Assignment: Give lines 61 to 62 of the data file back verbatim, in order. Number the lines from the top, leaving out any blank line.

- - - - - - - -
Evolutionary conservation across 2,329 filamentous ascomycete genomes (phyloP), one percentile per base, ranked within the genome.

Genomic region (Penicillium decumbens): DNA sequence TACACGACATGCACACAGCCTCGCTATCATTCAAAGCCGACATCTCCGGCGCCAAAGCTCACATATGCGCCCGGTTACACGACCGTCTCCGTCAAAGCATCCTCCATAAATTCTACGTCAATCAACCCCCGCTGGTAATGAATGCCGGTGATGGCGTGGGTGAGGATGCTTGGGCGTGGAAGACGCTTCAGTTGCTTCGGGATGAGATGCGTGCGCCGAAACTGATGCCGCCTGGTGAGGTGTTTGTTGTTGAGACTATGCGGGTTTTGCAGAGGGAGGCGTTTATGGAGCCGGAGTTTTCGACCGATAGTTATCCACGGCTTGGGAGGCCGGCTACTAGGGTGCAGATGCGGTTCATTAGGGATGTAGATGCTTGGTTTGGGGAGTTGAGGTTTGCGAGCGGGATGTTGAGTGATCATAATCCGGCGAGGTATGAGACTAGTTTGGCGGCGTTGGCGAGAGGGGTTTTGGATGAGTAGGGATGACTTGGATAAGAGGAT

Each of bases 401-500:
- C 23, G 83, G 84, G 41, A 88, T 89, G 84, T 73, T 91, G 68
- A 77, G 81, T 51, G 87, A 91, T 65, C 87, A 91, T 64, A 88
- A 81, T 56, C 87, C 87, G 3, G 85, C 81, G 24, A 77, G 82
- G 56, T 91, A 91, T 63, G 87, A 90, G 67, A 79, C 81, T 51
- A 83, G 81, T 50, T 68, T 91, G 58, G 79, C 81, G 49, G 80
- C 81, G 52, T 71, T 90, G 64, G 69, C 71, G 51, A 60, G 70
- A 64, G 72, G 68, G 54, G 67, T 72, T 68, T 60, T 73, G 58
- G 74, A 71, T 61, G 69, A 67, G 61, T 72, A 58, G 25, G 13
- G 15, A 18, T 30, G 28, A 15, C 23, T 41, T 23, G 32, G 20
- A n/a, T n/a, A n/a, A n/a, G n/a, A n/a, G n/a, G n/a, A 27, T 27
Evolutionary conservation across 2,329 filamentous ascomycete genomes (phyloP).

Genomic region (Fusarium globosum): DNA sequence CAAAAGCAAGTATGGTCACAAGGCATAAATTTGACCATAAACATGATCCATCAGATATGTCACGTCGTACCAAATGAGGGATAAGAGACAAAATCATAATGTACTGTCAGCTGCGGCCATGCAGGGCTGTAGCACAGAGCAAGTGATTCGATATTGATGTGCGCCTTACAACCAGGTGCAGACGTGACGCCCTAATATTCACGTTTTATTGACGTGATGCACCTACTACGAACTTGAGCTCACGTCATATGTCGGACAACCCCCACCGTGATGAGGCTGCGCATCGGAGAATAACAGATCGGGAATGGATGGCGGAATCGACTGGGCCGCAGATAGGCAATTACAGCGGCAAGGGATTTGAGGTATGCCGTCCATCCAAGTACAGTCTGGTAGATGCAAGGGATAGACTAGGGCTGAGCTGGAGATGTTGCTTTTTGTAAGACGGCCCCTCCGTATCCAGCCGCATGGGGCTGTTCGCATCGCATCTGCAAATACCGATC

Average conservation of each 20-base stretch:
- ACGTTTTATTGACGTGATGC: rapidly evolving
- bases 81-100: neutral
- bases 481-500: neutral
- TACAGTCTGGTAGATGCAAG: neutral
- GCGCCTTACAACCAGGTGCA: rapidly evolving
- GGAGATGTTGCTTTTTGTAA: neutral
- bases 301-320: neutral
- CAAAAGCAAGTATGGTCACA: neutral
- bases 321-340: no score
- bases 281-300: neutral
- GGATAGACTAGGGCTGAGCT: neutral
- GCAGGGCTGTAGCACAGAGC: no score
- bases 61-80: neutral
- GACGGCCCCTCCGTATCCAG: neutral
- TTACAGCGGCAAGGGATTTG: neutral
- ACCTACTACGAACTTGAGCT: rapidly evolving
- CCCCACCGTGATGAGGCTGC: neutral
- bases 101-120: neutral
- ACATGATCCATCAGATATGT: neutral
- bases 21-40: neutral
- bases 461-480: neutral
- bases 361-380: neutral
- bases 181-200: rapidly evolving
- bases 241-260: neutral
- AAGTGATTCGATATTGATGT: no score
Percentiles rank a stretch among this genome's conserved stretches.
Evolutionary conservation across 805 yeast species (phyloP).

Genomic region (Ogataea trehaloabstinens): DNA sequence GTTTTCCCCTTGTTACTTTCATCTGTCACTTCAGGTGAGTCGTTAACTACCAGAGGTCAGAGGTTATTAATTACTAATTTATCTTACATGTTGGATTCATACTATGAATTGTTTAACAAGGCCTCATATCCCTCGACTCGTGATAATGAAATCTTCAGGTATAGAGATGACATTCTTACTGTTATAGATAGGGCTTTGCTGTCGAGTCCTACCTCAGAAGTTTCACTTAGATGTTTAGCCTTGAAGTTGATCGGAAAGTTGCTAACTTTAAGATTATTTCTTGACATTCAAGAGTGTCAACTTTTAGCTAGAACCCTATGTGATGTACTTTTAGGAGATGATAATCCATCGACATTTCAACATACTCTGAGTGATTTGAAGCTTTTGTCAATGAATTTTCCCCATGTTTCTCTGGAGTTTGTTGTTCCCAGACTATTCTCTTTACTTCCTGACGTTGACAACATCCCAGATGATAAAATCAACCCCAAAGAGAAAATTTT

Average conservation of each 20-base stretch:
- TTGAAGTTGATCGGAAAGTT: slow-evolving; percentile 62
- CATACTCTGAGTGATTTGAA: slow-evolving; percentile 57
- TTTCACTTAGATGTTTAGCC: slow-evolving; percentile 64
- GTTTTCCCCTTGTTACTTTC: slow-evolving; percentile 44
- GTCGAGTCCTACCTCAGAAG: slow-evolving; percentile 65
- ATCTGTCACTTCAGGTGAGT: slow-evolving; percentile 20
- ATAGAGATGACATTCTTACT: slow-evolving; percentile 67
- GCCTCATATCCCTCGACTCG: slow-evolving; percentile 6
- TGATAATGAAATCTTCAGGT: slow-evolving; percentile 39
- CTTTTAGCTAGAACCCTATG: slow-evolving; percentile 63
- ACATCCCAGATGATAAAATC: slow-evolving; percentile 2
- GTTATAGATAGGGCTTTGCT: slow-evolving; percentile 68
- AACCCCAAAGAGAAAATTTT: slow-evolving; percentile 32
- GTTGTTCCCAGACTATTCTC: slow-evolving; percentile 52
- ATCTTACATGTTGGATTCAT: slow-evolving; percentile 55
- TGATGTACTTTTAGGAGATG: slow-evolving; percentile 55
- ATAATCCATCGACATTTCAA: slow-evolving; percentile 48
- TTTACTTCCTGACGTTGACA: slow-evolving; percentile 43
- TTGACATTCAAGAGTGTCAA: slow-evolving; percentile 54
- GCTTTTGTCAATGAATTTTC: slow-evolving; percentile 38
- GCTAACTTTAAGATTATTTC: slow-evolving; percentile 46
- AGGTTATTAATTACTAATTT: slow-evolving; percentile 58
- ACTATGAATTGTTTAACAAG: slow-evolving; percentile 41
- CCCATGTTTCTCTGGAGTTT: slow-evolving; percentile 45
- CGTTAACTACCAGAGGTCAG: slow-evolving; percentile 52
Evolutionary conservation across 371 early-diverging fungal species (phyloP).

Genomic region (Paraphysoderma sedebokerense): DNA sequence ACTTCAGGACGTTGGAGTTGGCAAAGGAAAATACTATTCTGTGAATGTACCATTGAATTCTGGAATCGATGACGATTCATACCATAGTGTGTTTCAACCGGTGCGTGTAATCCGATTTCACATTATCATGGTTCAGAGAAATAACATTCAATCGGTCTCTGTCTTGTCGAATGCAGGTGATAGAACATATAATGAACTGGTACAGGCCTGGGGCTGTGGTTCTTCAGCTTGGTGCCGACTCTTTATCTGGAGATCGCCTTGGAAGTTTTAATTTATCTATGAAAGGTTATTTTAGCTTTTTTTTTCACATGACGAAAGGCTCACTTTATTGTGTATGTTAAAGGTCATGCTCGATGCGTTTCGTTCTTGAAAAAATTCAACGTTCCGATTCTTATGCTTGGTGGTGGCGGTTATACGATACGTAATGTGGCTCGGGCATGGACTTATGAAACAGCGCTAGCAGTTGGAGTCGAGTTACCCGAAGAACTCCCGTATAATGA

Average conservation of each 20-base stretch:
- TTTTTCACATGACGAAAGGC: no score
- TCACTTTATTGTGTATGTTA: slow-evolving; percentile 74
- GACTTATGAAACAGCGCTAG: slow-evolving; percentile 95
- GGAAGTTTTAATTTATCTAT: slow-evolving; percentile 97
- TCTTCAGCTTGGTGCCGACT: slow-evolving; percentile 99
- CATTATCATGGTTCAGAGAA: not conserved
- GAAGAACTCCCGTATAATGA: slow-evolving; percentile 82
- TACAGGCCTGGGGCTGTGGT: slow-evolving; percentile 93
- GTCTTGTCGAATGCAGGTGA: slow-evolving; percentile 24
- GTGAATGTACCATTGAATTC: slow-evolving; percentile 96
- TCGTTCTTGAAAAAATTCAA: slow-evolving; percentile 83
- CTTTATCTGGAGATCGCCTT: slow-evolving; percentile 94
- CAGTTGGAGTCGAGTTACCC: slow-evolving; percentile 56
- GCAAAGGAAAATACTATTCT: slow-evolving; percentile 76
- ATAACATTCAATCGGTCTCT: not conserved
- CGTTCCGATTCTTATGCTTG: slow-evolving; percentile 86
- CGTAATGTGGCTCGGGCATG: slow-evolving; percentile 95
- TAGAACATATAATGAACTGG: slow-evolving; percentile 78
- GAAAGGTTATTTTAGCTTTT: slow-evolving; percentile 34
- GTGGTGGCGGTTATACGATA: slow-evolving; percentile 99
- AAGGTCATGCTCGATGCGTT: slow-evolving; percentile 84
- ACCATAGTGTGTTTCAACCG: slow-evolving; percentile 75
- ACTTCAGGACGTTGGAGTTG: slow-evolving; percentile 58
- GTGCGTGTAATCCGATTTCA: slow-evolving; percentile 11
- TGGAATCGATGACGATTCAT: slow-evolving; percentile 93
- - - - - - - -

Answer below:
- TGATGTACTTTTAGGAGATG: slow-evolving; percentile 55
- ATAATCCATCGACATTTCAA: slow-evolving; percentile 48